The above is an impromptu instance of what I call playing with an idea; but the question is, what does one think of the idea? I will tell you what I think of it; I think it is complete bosh. I am almost certain that Raphael and Michelangelo are a coincidence. I am almost certain that Shakespeare and Brakespear are an accidental rhyme. I will carry the fancy as far as I choose; but if it tries to carry me as far as it chooses, I will remind it of several things. I will point out to it that in plain fact the names of literary men are often quite arrestingly unsuitable. Newman was by no means a worshipper of novelty; and one of the most energetic and intelligent atheists of my acquaintance is saddled with the surname of Priest.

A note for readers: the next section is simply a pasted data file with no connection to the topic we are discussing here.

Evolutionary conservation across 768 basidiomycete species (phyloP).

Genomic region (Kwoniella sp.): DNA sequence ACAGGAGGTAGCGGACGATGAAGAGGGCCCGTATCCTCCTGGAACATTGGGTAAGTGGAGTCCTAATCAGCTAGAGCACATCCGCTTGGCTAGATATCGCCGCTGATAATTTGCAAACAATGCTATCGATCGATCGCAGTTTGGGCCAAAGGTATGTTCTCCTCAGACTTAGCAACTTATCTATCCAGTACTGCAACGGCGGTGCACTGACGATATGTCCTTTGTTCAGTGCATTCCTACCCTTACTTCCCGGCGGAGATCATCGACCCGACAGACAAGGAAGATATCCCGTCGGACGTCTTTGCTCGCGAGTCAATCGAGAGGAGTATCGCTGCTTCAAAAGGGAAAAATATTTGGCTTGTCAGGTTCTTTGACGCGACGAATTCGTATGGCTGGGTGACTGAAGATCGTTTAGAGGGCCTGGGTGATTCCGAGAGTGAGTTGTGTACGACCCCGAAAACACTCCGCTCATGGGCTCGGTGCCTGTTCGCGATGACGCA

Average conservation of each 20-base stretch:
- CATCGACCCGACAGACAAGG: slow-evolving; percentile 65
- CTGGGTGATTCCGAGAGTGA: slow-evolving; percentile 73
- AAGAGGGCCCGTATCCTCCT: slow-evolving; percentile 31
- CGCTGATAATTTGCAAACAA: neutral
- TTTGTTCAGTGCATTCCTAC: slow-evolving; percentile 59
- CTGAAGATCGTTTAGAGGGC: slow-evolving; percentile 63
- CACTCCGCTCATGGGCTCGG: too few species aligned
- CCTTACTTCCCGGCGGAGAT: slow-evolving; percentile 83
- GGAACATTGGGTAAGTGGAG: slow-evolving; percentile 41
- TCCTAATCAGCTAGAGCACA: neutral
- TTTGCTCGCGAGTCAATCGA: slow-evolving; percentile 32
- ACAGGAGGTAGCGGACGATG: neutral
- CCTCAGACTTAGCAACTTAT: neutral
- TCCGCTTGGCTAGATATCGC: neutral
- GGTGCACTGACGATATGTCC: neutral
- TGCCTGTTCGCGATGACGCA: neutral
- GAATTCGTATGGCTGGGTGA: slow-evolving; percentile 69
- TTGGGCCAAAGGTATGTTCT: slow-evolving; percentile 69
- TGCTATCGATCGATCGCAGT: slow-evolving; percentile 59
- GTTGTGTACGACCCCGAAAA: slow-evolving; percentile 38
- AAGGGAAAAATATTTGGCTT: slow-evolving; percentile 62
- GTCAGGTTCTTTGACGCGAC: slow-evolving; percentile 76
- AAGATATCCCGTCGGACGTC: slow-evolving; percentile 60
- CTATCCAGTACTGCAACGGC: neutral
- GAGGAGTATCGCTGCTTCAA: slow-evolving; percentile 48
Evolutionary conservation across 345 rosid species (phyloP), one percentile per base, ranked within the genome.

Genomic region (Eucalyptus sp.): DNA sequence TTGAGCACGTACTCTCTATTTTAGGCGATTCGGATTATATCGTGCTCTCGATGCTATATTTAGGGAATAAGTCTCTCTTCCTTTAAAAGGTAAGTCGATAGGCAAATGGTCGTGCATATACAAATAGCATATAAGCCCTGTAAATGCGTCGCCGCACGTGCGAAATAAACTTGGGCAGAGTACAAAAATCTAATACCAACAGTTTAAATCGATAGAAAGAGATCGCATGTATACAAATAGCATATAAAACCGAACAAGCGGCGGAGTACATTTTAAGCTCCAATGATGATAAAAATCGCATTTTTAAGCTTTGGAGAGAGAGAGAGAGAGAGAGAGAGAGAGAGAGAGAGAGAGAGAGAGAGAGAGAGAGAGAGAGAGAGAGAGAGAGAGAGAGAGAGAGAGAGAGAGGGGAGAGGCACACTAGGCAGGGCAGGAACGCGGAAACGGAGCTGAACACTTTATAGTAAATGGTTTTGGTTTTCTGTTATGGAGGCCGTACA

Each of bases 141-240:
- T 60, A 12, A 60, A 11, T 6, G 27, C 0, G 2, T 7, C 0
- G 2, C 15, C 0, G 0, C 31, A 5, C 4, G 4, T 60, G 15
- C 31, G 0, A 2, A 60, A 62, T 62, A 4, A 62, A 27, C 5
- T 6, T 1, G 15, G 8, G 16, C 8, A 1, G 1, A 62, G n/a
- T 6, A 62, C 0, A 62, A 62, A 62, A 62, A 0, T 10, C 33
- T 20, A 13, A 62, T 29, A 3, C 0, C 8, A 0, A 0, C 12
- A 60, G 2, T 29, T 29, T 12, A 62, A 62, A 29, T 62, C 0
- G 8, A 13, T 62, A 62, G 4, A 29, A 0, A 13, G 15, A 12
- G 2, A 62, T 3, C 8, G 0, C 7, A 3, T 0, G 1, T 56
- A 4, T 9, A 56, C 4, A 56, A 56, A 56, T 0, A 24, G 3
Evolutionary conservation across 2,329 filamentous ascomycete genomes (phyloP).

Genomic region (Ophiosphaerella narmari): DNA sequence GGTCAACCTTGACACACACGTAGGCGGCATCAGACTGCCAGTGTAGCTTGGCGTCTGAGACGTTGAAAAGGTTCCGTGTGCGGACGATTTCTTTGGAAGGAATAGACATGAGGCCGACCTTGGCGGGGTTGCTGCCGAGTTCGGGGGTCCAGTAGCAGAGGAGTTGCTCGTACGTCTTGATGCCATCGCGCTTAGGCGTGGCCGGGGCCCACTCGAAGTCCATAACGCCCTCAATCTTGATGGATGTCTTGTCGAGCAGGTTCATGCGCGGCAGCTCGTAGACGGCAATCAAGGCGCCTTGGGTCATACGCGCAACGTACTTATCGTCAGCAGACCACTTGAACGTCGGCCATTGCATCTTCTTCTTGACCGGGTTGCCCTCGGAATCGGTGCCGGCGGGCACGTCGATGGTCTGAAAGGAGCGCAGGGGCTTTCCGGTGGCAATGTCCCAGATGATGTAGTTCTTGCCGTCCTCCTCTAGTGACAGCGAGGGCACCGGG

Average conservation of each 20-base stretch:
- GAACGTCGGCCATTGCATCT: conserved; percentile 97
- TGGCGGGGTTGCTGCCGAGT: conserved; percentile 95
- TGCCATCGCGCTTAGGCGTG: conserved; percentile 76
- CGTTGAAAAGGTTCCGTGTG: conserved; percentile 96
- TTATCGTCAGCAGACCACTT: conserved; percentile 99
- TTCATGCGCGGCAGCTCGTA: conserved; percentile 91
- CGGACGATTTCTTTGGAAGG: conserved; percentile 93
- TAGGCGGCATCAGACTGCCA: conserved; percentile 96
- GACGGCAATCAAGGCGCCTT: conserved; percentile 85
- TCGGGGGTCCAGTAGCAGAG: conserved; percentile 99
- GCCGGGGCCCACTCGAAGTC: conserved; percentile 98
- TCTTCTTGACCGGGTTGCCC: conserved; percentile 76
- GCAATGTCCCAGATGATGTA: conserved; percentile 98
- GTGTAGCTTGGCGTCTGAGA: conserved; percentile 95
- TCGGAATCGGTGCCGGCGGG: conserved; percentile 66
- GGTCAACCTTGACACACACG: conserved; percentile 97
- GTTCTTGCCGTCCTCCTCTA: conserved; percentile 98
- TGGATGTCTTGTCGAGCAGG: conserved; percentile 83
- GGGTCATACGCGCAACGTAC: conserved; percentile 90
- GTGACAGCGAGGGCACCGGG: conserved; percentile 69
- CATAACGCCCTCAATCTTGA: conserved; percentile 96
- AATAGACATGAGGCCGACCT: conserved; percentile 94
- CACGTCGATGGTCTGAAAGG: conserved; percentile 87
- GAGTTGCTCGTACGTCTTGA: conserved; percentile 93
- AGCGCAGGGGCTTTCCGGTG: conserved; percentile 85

Or take a classic example. Can anyone read the cold and cutting work of Swift without feeling that his surname should have been Steele? Can anyone read the impetuous work of Steele without feeling that his surname should have been Swift? We should really feel much happier if we could talk of the brilliant blunders of Dick Swift and the cool, saturnine strength of Jonathan Steele. In other words, my speculation about surnames is just large enough to fill a magazine article, but is not large enough to fill even a moderate-sized brain. It is this power of recovery after extravagance that I urgently recommend. Indulge in all the most decadent or futile fantasies, as long as you can curb the indulgence, like that of alcohol. Ride on the nightmare, if you prefer such horse flesh; only do not let the nightmare ride on you. Find the mare’s nest which rocks on the tallest and darkest trees, and steal the addled eggs; but do not make your breakfast off them every morning for ever. Learn to be nonsensical and then to be sensible again; to create strange things and still to be independent of them. Learn to suggest a thing, to urge it, to prove it, and still to disbelieve it. For the very few things that are really worth believing are not worth proving.